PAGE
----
Attention: PLEASE Stop Searching for Real Estate on Zillow and Trulia
Most real estate investors are obsessed with finding the next great deal. So much so that they stay up into the wee hours of the night scouring the internet for properties, sometimes in far away cities, so they can generate excel charts full of data and analysis. As real estate investors know, our livelihoods depend on the accuracy of the data we analyze and for that reason I’m begging you to PLEASE stop searching for real estate on nationwide portals like Trulia and Zillow! For the past 12 months brokerage after brokerage has decided to withdrawal their listings from the nationwide real estate search portals citing, among other things, horribly inaccurate information. Here are some reasons why the real estate investor, in particular, should stay away from these websites.
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Slllloooooooowwwwwww Real Estate Search Results
National portals like Trulia and Zilliow are slow to show new listings. When a property is listed for sale it hits the local MLS in a matter of minutes, usually about 15, but can take as long as 9 days to populate to nationally syndicated sites according to studies on the subject. To real estate investors ready to pounce 9 days might as well be 3 months. By the time the investor sees the listing, sees the property and submits an offer sufficient time will have passed that there could be one or more competitive bids or quite possibly the property could have sold already. A seasoned real estate investor knows how important timing is and getting all of your real estate listings even 24 hours later than your competitors will cause you to miss out on great deals.
The real estate company Redfin was hired recently to assess the accuracy of sites like Trulia and Zillow and their study found that approximately 36% of the listings shown as active on Zillow and Trulia were no longer for sale in the local MLS, compared with almost 0% on local brokerage websites. The study further found that brokerage sourced listings using their local MLS feed displayed 100% of the MLS homes listed for sale on their websites but Trulia only displayed 81% and Zillow 79%. So let me summarize – over 1/3rd of the listings you are seeing are NOT ACTUALLY FOR SALE and you only get to see 4/5th of the listings that are actually for sale. LOL. I could go on but really there’s no need. Obviously anyone searching for properties in a city would like to have access to all of the listings that are for sale and none of the ones that aren’t.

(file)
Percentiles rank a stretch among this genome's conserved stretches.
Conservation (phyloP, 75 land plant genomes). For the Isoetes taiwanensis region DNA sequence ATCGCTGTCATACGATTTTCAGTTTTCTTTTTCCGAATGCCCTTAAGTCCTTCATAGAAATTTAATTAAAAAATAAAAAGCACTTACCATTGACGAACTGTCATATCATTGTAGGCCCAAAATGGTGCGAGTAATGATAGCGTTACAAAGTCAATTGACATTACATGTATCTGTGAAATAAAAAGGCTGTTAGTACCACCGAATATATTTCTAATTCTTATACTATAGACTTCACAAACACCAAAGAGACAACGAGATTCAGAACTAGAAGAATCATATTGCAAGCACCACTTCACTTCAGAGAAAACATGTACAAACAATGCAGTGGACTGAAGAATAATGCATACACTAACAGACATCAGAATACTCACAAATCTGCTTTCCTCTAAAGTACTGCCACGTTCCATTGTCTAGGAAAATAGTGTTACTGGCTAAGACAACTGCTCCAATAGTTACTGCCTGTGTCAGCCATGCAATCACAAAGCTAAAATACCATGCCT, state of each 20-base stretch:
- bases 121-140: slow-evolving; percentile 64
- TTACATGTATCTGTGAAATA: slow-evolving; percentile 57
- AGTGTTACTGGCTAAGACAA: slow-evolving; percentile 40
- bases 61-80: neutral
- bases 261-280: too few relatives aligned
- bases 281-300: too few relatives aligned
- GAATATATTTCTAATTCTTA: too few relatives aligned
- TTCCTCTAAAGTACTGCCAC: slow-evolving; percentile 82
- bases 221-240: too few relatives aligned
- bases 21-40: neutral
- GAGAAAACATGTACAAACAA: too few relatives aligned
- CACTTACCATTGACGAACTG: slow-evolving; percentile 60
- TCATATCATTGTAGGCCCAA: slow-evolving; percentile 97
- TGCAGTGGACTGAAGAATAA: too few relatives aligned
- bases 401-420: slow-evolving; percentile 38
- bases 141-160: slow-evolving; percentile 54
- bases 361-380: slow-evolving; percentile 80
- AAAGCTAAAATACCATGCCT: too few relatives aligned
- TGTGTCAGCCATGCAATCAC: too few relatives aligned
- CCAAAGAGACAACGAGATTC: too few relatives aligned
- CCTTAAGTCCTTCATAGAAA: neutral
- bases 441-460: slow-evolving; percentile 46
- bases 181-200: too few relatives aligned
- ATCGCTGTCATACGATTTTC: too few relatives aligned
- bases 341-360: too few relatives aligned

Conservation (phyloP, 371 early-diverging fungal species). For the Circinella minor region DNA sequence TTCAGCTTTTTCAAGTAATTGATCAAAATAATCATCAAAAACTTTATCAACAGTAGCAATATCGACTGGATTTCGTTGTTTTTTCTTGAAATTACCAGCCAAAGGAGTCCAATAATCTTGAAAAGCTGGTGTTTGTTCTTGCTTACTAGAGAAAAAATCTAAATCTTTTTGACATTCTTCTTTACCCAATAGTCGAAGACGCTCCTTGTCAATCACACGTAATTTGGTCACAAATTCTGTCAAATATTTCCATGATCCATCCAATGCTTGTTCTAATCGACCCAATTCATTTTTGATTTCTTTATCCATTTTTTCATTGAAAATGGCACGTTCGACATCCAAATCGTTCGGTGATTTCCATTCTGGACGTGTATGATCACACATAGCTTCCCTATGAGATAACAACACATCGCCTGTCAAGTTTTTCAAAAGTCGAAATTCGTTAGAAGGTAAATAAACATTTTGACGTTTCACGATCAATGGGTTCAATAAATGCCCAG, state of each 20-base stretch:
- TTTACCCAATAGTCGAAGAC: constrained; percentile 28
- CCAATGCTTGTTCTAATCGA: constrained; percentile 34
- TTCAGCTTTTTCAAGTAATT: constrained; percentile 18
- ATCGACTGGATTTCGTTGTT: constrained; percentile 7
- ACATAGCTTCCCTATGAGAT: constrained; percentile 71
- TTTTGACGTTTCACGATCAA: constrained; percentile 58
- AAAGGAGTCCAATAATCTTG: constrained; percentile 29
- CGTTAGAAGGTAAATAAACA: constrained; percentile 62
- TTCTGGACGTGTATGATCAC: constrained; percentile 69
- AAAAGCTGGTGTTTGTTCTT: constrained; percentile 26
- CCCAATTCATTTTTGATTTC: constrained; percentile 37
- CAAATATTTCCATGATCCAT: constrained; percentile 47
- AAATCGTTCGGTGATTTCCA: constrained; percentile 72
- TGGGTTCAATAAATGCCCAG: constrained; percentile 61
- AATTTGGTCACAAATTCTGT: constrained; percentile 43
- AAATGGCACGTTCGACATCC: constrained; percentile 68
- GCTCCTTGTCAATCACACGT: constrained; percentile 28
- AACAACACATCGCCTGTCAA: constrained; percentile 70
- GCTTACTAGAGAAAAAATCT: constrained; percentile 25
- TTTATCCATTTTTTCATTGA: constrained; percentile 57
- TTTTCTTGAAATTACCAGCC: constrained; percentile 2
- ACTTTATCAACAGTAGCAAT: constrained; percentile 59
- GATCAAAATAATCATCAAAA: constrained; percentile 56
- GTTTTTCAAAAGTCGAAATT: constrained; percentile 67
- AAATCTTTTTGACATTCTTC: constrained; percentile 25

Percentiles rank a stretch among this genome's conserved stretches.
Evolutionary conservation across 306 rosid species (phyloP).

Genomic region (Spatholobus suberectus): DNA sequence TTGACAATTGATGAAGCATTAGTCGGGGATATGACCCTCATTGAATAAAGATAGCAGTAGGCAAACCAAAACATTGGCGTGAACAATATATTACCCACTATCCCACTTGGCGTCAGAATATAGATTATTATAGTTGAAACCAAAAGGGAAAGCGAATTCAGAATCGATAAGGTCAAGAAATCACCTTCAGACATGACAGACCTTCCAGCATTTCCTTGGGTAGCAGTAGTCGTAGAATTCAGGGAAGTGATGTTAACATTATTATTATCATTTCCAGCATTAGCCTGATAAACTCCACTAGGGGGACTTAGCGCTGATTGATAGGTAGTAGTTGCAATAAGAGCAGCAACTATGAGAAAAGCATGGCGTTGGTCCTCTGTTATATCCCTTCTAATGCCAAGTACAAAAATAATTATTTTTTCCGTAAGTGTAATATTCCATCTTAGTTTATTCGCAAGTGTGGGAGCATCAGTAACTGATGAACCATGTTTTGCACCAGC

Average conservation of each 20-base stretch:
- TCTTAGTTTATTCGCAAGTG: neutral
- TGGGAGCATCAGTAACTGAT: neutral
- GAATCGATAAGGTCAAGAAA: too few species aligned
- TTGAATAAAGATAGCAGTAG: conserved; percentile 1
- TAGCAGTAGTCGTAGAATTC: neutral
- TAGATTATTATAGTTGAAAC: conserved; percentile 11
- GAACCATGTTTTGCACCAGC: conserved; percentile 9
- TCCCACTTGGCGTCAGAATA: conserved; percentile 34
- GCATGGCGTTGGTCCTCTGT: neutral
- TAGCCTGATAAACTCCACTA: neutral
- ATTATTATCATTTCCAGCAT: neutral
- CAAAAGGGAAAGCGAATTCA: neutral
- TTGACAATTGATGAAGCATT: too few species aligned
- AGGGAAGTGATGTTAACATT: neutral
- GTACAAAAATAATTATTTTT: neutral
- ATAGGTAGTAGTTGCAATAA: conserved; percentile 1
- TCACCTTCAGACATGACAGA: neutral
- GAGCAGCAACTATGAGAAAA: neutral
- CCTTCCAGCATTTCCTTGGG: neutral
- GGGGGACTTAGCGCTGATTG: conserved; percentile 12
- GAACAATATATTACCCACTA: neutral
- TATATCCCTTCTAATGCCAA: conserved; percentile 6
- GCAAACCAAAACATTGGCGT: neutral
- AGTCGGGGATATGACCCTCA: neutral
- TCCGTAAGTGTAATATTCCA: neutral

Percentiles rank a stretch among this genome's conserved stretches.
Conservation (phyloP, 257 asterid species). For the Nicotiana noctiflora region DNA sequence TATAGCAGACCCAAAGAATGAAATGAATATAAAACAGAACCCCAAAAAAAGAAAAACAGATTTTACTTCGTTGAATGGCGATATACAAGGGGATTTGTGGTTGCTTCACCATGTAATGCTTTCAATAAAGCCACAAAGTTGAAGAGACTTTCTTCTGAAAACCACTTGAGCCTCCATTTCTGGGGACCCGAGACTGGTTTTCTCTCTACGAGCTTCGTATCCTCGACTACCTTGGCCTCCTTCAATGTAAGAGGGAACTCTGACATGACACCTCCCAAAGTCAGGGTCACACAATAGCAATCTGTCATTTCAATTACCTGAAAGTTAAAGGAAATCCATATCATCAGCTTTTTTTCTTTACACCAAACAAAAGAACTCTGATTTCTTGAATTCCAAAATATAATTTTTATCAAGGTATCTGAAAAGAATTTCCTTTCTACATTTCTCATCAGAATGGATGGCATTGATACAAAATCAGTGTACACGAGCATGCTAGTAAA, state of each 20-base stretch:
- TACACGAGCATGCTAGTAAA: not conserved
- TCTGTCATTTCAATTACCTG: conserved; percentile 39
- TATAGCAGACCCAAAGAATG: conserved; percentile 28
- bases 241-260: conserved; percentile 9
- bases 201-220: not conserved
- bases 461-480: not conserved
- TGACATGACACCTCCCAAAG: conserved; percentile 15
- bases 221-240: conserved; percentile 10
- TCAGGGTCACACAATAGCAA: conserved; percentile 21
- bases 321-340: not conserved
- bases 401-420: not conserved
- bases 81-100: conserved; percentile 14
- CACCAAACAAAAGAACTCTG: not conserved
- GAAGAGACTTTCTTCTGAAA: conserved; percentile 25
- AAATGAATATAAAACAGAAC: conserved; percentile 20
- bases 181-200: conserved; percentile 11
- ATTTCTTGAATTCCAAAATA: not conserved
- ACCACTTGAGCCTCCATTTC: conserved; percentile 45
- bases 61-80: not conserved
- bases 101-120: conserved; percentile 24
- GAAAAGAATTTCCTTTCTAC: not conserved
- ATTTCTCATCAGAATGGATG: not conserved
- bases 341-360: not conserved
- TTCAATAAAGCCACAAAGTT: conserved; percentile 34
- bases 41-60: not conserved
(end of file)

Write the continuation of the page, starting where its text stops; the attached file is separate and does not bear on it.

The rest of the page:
Another common complaint from users of websites like Trulia and Zillow is the misleading nature of their advertising of listings. Real estate agents are allowed to purchase advertisements that appear prominently next to listings that ARE NOT theirs to mislead the buyer into contacting the advertising agent while the buyer mistakenly believes they are contacting the listing agent. Some buyers would prefer to purchase directly from the listing agent because they feel he or she is more knowledgeable about the property and because the buyer may believe it is possible to negotiate a larger discount when dealing directly with the listing agent who may be willing to cut commission to make a deal happen.
What’s My House Worth? (Don’t Ask Zillow)
I considered writing an entire post of the accuracy…or inaccuracy, of real estate portal pricing tools like the famed Zillow Zestimate. For those who aren’t familiar with Zillow the website offers an opinion of a listed house value called a Zestimate and it is prominently displayed on each property’s listing page. Sounds great right? Unfortunately the Zestimate values aren’t even close to the actual values that the properties sell for. If you’re wondering how I can be so sure it’s because, to Zillow’s credit, they actually publicize the accuracy of their Zestimates city by city. To measure the accuracy of the Zestimate Zillow compares the actual home sale prices of homes with their Zestimate and they’ve found that the Zesimtate is within 5% of the actual sale price around 33% of the time and within 10% of the sale price around 50% of the time. The actual data for each city can be found here.
What To Do?
For real estate investors in need of accurate and timely data national search portals like Trulia and Zillow are not as reliable as other options available. Instead of searching for properties on these websites real estate investors should focus on smaller, local brokerage based websites, establish relationships with local real estate agents or get a real estate license and pay to join the local MLS where they invest. These steps will assure that you are getting the most accurate and up to date information and will give you a competitive advantage over those who are searching for real estate with websites like Trulia and Zillow.
What do you think? Do you use Trulia or Zillow in your business?
Data Source: http://www.inman.com/news/2012/10/3/redfin-study-knocks-zillow-trulia-listings-accuracy
Photo: JR F